posted on: Wednesday March 7, 2012
Alanna Smith ’14/A&E Staff
The preparations for the concert tribute to Ruth Simmons, president of Brown University for 11 years, began months ago, and due to the grand logistics of the event, they certainly needed to. The plan was ambitious: to combine singers from Providence College and Brown University with a full symphonic orchestra to perform the entirety of Beethoven’s Symphony No. 9. This is a piece known for its complexity and large number of instrumental and vocal solos, and for its famous fourth movement, known to many as “Ode to Joy.”
The air was thick with excitement this past Saturday night, March 3, as the students began to arrive at the Veterans Memorial Auditorium, tune their instruments, and warm up their voices. Most of them had spent every night of the previous week rehearsing for the event. While the focal point of the concert was Beethoven’s Ninth, they had also prepared several other pieces. The orchestra would open the concert with Verdi’s “La Forza del Destino,” a piece played at the inauguration of Simmons. A smaller chorus composed of Brown students and singers from PC’s I Cantori would sing pieces by Bruckner and Brahms.
The orchestra and chorus gathered on the stage just before 8 p.m., but the lights did not dim until every seat in the audience was filled. The performance was sold out; almost 1,900 people gathered to view the concert. The music did not start immediately, as several speakers gave short speeches in tribute to Simmons, including Rhode Island Senator Sheldon Whitehouse. Once Paul Phillips, director of the Brown orchestra, walked onto the stage, all murmuring ceased in the crowd, and the show started.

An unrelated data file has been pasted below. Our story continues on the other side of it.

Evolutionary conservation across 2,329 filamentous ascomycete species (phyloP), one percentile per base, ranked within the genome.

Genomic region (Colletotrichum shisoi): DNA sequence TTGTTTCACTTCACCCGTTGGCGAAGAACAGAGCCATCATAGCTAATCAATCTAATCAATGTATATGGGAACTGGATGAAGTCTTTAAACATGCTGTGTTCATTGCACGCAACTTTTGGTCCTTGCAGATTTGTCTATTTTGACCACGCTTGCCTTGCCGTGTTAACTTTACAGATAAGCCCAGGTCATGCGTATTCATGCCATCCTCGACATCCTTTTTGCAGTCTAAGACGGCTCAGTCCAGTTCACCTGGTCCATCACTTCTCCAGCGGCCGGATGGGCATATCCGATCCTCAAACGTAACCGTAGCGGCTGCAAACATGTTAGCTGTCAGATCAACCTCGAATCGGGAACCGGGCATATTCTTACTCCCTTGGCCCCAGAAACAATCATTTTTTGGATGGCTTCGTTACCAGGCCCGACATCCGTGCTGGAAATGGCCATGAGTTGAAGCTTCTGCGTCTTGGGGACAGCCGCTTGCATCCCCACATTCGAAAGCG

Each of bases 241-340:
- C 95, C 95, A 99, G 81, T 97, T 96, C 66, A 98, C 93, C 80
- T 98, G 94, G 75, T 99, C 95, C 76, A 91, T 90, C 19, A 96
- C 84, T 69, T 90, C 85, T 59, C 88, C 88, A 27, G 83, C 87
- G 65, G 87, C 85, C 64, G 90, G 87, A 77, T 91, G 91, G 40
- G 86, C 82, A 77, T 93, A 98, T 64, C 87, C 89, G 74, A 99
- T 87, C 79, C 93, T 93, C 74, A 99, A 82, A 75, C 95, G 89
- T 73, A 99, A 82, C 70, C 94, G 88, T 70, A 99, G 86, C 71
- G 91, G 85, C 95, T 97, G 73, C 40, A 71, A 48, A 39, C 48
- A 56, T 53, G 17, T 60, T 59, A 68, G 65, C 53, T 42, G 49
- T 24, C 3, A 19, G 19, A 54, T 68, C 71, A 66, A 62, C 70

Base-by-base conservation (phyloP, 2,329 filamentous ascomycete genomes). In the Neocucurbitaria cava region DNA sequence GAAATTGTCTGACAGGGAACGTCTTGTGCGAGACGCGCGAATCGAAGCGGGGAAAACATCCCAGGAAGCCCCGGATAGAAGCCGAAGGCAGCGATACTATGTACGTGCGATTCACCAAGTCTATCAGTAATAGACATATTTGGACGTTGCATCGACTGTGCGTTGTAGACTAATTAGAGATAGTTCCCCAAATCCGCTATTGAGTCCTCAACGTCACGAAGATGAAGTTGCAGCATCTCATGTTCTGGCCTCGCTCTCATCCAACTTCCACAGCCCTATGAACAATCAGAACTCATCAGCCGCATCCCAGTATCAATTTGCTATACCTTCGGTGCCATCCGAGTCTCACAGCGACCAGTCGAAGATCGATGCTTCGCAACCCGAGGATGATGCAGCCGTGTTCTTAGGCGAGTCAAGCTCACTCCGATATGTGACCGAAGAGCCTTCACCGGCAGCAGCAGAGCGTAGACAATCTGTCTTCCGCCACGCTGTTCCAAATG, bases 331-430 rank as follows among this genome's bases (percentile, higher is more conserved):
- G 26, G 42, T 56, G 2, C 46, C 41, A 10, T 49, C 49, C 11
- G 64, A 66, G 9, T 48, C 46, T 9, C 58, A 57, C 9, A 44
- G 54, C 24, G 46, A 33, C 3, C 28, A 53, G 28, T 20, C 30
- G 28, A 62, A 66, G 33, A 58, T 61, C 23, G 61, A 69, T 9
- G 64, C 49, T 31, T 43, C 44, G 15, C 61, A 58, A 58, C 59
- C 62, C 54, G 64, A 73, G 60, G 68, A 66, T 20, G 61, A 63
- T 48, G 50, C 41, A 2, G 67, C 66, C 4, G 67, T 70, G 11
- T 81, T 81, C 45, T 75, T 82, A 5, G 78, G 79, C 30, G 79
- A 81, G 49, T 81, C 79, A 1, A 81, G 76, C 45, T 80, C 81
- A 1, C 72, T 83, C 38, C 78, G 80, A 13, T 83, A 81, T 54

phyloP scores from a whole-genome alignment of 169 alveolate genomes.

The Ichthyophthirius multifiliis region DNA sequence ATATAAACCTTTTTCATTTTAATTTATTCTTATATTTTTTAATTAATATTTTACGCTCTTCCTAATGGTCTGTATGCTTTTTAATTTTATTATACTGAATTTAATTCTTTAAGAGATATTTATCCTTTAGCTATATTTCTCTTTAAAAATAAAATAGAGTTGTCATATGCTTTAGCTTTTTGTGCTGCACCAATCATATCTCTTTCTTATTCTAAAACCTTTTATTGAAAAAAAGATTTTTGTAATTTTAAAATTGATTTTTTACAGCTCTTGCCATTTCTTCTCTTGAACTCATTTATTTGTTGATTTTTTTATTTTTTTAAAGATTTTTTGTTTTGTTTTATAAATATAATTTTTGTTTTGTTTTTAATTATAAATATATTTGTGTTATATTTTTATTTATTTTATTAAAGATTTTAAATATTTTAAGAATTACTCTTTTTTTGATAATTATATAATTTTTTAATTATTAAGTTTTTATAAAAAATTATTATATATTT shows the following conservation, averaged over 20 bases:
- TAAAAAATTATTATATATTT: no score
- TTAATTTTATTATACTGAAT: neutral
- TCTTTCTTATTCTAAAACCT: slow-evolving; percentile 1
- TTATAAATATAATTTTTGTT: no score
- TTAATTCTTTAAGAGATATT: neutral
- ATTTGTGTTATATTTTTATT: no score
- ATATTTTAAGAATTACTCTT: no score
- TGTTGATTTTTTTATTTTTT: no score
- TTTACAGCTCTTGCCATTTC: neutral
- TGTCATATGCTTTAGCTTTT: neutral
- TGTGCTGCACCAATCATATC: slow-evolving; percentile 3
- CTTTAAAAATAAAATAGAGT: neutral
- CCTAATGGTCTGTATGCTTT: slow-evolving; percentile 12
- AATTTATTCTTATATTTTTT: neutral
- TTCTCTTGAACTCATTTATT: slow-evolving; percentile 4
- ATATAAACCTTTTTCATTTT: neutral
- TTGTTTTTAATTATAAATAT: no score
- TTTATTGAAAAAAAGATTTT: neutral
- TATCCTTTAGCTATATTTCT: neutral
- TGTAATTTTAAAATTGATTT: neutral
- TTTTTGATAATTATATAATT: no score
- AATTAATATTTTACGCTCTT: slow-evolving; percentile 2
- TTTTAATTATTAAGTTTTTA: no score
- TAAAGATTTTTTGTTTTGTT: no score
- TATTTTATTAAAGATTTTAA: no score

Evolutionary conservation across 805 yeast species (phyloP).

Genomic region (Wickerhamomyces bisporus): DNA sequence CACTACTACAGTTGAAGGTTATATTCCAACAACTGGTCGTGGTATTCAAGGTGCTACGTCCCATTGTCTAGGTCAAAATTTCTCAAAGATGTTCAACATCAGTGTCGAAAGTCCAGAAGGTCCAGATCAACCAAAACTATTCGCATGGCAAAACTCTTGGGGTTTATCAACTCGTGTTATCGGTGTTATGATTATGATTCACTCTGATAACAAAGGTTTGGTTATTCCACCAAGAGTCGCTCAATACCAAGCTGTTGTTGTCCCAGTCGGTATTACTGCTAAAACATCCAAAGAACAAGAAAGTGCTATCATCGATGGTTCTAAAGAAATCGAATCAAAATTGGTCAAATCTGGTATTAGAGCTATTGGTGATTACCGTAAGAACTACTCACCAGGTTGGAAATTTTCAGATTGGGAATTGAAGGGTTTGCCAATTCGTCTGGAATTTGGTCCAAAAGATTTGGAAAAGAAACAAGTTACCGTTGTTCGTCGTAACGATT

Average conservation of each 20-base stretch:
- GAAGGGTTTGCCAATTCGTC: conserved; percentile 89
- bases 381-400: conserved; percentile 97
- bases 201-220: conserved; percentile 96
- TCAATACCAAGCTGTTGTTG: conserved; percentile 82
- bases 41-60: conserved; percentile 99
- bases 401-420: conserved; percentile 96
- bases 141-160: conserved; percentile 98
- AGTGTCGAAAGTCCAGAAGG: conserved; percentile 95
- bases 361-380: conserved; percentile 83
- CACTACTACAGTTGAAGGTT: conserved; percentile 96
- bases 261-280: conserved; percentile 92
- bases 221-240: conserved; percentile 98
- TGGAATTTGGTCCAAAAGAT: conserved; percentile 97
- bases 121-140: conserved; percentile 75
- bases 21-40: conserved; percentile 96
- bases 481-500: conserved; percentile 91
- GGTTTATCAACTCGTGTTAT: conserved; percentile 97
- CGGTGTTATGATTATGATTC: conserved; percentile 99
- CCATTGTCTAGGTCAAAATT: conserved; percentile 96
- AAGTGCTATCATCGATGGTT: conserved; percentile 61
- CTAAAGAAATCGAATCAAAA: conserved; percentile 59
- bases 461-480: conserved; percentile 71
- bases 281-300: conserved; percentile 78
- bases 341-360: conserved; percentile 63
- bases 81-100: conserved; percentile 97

The concert sped past in a blur of glorious sound. After the orchestra finished the Verdi, Dr. T.J. Harper of Providence and Frederick Jodry of Brown took turns conducting the chorus. After a brief intermission, everyone once again gathered on the stage. Counting both the choir and the orchestra, “everyone” meant nearly two hundred student, faculty, and guest performers. A hush came over the audience, and Beethoven’s Ninth Symphony began. The first three movements were lovely. Performed only by the orchestra, there were beautiful solos from the woodwind, strings, and brass sections. Finally, after waiting patiently for an hour, the chorus stood up from their onstage seats and began to sing. If the orchestra was impressive, the sound of the orchestra combined with the singers was majestic. The fourth movement also included four specially-hired professional vocal soloists, which added to the magnificence of it all. Before the last notes of the piece even died out, the applause began– and turned into a 10-minute standing ovation. The event was something that both Providence College and Brown University should be very proud of, and the choral directors from both schools have expressed interest in joining forces again in the future. “Ode to Joy” was a fitting farewell to one of Brown’s most hard-working presidents, and an expression of hope for more future musical collaborations to come.